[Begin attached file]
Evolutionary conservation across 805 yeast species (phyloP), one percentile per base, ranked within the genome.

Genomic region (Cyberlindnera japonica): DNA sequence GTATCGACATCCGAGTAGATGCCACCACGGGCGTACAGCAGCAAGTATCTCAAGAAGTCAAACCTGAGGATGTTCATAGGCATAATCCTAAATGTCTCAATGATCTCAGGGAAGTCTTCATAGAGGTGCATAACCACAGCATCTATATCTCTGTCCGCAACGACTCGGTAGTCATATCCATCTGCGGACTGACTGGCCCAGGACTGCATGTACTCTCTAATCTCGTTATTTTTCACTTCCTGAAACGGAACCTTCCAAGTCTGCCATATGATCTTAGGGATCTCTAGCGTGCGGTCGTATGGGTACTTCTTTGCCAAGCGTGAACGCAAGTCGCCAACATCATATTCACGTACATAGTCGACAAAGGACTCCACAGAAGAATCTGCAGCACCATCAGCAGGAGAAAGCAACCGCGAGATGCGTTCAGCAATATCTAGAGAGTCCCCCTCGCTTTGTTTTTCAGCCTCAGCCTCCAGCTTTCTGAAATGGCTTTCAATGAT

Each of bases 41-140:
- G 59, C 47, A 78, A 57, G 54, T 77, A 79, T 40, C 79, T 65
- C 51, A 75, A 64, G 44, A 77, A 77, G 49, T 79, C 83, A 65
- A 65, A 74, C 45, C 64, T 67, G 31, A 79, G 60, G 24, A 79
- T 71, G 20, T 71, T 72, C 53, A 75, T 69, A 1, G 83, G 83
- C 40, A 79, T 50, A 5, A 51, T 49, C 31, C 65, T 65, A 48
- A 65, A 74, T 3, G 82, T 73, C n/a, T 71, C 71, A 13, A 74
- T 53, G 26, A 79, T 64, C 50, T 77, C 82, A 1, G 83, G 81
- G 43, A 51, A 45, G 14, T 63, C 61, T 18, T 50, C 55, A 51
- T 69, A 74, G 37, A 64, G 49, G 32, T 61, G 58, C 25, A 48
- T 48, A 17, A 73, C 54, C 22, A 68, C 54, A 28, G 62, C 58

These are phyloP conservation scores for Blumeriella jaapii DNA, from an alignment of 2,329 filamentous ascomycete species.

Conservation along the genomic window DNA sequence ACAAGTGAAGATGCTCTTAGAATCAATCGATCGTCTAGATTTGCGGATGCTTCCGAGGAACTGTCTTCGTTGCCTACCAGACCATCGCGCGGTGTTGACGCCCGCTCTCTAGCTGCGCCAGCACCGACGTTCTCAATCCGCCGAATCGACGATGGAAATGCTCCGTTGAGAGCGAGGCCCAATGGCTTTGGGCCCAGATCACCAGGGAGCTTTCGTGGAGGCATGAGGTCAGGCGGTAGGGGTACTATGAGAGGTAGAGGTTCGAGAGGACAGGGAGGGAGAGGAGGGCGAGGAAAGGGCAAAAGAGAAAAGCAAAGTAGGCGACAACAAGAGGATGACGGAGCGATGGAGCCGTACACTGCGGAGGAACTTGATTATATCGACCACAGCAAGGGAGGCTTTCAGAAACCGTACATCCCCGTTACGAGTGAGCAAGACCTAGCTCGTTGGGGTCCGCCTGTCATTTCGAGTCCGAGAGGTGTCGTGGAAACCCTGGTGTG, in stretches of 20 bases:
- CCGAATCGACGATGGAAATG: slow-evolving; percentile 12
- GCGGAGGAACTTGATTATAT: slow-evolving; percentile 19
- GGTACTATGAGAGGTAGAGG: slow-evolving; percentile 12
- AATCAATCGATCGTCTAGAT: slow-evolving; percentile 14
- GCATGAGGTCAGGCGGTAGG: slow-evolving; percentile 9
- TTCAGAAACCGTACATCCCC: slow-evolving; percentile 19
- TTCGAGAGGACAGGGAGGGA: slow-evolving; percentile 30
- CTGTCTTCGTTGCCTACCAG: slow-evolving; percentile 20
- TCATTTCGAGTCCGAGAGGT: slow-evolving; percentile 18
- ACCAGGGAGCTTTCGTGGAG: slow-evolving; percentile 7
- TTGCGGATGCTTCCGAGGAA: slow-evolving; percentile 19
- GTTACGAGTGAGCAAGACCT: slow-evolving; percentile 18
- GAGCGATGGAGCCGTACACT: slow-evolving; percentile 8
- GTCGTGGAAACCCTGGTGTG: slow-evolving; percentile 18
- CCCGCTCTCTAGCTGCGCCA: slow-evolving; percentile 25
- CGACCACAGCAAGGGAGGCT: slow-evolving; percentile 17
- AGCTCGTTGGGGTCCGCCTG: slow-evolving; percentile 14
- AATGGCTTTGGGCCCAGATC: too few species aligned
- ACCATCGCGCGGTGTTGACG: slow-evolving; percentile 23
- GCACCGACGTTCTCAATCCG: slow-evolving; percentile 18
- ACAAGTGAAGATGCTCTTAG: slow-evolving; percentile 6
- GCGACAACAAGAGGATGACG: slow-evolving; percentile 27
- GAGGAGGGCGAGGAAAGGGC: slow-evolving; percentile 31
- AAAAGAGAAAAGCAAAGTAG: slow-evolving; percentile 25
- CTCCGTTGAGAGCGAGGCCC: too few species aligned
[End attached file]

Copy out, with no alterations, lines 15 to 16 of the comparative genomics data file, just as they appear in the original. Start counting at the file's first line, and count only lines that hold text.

Conservation along the genomic window DNA sequence ACAAGTGAAGATGCTCTTAGAATCAATCGATCGTCTAGATTTGCGGATGCTTCCGAGGAACTGTCTTCGTTGCCTACCAGACCATCGCGCGGTGTTGACGCCCGCTCTCTAGCTGCGCCAGCACCGACGTTCTCAATCCGCCGAATCGACGATGGAAATGCTCCGTTGAGAGCGAGGCCCAATGGCTTTGGGCCCAGATCACCAGGGAGCTTTCGTGGAGGCATGAGGTCAGGCGGTAGGGGTACTATGAGAGGTAGAGGTTCGAGAGGACAGGGAGGGAGAGGAGGGCGAGGAAAGGGCAAAAGAGAAAAGCAAAGTAGGCGACAACAAGAGGATGACGGAGCGATGGAGCCGTACACTGCGGAGGAACTTGATTATATCGACCACAGCAAGGGAGGCTTTCAGAAACCGTACATCCCCGTTACGAGTGAGCAAGACCTAGCTCGTTGGGGTCCGCCTGTCATTTCGAGTCCGAGAGGTGTCGTGGAAACCCTGGTGTG, in stretches of 20 bases:
- CCGAATCGACGATGGAAATG: slow-evolving; percentile 12